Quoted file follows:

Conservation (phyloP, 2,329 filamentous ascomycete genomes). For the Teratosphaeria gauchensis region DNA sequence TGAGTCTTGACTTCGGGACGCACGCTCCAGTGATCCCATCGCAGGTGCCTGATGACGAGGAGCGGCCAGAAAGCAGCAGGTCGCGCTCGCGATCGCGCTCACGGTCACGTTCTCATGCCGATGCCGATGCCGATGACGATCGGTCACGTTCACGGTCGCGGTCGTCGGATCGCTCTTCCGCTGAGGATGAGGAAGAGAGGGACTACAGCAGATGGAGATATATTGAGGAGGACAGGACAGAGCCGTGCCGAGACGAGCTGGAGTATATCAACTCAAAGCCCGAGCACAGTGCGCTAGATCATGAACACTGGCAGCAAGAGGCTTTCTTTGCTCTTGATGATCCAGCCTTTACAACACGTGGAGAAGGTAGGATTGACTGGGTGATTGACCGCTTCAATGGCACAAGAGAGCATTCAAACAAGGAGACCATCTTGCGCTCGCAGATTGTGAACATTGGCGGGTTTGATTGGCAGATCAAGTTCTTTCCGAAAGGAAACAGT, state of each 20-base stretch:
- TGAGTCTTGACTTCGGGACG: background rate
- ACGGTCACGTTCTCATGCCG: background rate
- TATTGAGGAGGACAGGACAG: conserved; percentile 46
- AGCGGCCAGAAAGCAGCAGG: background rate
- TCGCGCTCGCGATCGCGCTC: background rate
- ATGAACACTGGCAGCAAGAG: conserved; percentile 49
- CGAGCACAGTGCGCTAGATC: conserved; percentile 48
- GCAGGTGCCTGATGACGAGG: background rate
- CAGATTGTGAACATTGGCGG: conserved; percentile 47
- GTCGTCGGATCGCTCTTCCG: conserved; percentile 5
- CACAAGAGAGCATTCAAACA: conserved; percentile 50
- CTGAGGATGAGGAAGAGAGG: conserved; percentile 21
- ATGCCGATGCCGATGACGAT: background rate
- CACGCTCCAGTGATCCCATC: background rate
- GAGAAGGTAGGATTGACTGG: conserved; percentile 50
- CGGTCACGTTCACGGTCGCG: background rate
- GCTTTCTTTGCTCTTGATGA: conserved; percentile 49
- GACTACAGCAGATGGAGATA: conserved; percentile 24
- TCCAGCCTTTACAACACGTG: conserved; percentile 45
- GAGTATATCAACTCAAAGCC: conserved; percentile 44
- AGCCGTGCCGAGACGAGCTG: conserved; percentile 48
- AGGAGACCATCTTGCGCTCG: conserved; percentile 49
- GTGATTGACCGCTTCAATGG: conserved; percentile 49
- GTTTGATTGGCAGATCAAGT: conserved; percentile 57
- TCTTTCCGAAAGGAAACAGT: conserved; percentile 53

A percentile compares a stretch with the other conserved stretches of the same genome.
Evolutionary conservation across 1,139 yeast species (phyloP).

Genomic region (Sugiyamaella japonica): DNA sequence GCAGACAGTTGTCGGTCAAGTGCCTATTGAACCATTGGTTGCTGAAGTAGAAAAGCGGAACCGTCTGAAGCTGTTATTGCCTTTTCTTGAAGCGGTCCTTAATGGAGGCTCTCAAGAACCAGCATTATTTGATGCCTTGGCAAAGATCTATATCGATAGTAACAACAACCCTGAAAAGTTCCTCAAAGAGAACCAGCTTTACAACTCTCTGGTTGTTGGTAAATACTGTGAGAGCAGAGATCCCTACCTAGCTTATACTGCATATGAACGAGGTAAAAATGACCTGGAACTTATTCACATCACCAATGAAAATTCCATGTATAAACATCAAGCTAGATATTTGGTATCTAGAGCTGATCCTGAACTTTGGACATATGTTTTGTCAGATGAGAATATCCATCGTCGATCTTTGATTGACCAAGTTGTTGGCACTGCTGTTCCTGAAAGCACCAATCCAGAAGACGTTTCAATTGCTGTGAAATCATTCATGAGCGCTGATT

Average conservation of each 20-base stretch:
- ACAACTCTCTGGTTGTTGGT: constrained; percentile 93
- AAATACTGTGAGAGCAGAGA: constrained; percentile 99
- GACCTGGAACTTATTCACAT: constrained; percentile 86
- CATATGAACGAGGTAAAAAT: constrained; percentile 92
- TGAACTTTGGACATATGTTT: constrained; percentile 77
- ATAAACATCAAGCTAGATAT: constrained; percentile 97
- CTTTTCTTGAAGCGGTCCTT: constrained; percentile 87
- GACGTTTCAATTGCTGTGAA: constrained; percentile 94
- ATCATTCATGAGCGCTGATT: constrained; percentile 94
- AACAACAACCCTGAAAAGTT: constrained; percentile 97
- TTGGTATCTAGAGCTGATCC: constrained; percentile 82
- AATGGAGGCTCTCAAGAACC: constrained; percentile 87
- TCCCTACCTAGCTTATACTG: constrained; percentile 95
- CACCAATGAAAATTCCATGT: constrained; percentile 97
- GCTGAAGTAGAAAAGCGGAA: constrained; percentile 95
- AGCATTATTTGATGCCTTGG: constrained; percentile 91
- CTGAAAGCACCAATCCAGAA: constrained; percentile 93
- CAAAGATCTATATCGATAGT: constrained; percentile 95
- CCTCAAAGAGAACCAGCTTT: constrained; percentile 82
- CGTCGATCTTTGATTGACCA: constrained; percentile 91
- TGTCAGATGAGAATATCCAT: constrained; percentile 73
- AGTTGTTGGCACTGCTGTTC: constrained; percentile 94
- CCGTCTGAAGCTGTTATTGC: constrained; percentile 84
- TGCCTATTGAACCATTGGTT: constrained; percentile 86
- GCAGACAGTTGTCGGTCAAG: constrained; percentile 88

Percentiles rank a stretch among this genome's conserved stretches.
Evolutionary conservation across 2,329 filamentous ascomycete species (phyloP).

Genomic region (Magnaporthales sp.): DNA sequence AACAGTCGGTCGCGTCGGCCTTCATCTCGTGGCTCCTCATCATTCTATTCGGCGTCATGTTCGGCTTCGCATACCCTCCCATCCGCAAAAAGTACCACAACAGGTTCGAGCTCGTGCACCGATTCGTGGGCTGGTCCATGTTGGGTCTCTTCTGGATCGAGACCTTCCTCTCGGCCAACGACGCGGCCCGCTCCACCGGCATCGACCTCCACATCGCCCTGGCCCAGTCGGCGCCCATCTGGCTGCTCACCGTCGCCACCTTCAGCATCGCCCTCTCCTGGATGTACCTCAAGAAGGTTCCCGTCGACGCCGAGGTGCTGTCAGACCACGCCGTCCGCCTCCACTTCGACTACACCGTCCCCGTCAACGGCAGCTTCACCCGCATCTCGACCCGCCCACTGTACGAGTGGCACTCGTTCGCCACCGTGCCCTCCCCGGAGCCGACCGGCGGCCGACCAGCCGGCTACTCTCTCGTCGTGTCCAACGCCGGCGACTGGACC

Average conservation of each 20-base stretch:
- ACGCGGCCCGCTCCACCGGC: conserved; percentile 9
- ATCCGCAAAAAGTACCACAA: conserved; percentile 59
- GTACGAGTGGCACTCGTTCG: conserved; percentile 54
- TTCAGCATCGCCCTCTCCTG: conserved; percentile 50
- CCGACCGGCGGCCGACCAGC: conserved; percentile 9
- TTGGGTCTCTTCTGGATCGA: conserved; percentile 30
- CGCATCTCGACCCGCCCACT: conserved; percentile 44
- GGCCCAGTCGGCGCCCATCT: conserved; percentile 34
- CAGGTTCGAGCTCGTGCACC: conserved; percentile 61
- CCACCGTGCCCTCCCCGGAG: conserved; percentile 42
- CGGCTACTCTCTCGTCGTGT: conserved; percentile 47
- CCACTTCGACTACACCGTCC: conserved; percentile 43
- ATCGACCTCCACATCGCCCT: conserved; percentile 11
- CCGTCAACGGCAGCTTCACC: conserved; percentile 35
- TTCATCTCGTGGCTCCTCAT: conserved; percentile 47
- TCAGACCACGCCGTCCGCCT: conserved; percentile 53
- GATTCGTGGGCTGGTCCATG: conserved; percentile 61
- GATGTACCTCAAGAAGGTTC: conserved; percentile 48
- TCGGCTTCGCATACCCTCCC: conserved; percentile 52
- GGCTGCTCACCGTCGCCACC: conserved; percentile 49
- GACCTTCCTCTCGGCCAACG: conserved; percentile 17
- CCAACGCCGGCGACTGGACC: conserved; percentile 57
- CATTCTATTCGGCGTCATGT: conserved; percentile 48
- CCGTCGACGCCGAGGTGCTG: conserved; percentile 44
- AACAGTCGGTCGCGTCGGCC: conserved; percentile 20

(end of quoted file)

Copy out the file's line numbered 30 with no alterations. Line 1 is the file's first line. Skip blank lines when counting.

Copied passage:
Average conservation of each 20-base stretch: